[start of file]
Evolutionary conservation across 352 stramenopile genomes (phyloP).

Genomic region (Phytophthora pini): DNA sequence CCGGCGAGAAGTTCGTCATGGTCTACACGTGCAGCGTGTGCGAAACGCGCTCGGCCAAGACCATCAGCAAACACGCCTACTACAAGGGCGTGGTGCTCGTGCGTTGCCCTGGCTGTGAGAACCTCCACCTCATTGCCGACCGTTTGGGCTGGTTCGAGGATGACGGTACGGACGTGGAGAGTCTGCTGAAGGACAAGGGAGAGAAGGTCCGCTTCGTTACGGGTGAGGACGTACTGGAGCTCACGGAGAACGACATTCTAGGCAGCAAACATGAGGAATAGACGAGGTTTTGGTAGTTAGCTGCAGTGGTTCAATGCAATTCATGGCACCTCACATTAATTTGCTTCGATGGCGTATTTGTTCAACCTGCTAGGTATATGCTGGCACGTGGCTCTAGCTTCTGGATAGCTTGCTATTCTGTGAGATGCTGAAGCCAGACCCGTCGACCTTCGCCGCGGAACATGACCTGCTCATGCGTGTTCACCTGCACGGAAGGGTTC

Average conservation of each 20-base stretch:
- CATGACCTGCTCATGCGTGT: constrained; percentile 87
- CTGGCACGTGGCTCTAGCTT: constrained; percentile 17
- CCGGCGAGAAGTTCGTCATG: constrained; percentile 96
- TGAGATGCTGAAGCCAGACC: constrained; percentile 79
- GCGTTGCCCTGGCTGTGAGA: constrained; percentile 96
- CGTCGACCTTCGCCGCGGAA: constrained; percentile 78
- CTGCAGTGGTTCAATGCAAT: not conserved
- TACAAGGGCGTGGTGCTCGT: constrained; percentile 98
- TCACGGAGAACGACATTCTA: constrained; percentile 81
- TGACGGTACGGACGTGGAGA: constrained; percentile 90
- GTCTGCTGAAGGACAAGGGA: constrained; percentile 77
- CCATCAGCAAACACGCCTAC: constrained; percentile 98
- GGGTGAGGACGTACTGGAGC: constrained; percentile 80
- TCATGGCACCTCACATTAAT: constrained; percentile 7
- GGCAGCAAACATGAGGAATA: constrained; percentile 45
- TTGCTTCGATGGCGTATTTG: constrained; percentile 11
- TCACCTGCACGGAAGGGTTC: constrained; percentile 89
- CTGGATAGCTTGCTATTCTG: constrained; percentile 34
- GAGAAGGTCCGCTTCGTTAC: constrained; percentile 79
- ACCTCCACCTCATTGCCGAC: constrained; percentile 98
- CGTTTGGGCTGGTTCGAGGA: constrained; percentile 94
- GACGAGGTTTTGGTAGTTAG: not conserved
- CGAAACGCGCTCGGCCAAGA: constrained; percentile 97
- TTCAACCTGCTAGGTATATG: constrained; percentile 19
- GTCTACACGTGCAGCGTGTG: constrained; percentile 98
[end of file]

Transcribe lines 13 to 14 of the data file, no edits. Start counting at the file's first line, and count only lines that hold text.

- TGACGGTACGGACGTGGAGA: constrained; percentile 90
- GTCTGCTGAAGGACAAGGGA: constrained; percentile 77